George Kennedy in a scene from Police Squad

Image courtesy of Paramount Pictures/Zucker-Abrahams Productions

Actor George Kennedy Dies at 91

| published March 1, 2016 |

By Keith H. Roberts, Thursday Review contributor


Legendary actor George Kennedy, famous for his Oscar-winning role alongside Paul Newman in Cool Hand Luke, and for his frequent appearances as a supporting actor in big budget disaster films like Airport and Earthquake, died this week at the age of 91.

During the 1970s and early 80s, Kennedy may have been one of the most prolific supporting players in Hollywood, appearing in hundreds of movies and television shows, including notably strong performances in such classics as The Dirty Dozen and The Sons of Katie Elder. Kennedy’s acting career was at first deeply entrenched in the grunt work of Hollywood and the Los Angeles TV machines, and a staple of his early work was in the western. Later, he took on action roles which included portraying policemen, detectives and other street-wise, blue collar roles.

The early half of Kennedy’s career was marked by his typically gruff, tough, no-nonsense good guy roles, but—cast against type much in the same way that actor Leslie Neilson audaciously pivoted—Kennedy morphed into comedy in the 1980s with his first of many appearances in the Naked Gun and Police Squad satire franchise, a successful and prolific series of movie comedies based on the exploits of an often bungling and sometimes inept (but always effective in the end, even by accident), Lt. Frank Drebin, a cliché spouting cop prone to pratfalls and physical humor. Kennedy, acting in the role of police Capt. Ed Hocken, often played the straight man to Drebin’s frequent misadventures and malapropisms.

Kennedy’s long and successful run in comedies of the 1980s and 1990s sometimes overshadows his skill as a key supporting player or as a critical character in ensemble casting in films of the late 1960s and throughout the 1970s. He appeared in numerous notable roles, most memorably in Death on the Nile (based on the book by Agatha Christie), The Eiger Sanction (alongside Clint Eastwood), Thunderbolt and Lightfoot (alongside Jeff Bridges and Clint Eastwood), and as a tough, gritty uniformed cop in the television series The Blue Knight, based on the best-selling novels of ex-cop-turned author Joseph Wambaugh.

Kennedy’s frequent early roles as a military man or as a cop were neither accidental nor part of a casting stunt: Kennedy was a 16 year veteran of the U.S. Army, serving first in World War II, where—because of his early experience as a radio announcer in New York City—he made his way into the ranks of the Armed Forces Radio unit. When a minor back injury nudged him to retire from the military earlier than he had originally planned, he found work as a consultant on military matters for production crews in Hollywood and in New York. Kennedy told interviewers that it was his work as a technical advisor on The Phil Silvers Show that convinced him that acting and film production would be his next career.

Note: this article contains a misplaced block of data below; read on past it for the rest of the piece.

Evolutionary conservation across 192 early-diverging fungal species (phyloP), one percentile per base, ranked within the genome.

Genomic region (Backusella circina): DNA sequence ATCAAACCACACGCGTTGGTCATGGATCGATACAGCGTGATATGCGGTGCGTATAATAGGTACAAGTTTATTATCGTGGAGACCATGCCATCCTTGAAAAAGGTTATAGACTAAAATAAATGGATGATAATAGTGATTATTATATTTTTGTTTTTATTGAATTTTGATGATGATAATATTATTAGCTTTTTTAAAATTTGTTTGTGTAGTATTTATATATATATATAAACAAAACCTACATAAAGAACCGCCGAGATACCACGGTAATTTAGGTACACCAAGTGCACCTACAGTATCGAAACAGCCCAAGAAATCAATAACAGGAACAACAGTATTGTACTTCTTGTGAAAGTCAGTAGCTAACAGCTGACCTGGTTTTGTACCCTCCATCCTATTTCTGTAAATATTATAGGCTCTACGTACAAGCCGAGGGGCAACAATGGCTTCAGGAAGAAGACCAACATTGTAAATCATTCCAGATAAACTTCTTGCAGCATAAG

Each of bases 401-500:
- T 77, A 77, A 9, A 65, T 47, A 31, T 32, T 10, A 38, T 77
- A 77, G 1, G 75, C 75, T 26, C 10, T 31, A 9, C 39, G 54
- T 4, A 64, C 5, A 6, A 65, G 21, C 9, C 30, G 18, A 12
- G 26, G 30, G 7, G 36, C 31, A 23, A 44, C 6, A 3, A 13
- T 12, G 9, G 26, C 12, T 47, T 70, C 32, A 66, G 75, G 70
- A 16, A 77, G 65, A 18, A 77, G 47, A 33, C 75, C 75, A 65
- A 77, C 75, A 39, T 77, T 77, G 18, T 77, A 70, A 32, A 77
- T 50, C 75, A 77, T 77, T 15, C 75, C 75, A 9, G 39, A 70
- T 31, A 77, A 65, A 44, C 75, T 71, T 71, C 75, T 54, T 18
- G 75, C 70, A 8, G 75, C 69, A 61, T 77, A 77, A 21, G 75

Kennedy, at 6 foot 3 inches and with a massive, brawny frame, was a formidable presence on stage or on the film set. After a brief appearance in the movie Spartacus, his career in Hollywood accelerated rapidly into more frequent roles and better parts, and he found plenty of work as a burly cowboy or western sheriff, as a gruff and imposing military officer, or as a street-wise cop.

The imposing Kennedy also took on a recurring role as Carter McKay in the long-running and successful prime-time soap Dallas. Over the period 1978-1991 he appeared on Dallas some 100 times.

Among the other things not widely known about Kennedy: he was an author of several books, including the successful mystery fiction works Murder on Location and Murder, On High.

Kennedy, who smoked for a large part of adult life, died of lung cancer, according to his family. Since early 2015, he had been living in an assisted living facility in Idaho—not far from his home—where he was being monitored regularly for an ongoing heart condition as well as his progressing lung cancer.

Related Thursday Review articles:

Alan Rickman Dies at Age 69; R. Alan Clanton; Thursday Review; January 14, 2016.

M*A*S*H Star Wayne Rogers Dies at 82; R. Alan Clanton; Thursday Review; January 1, 2016.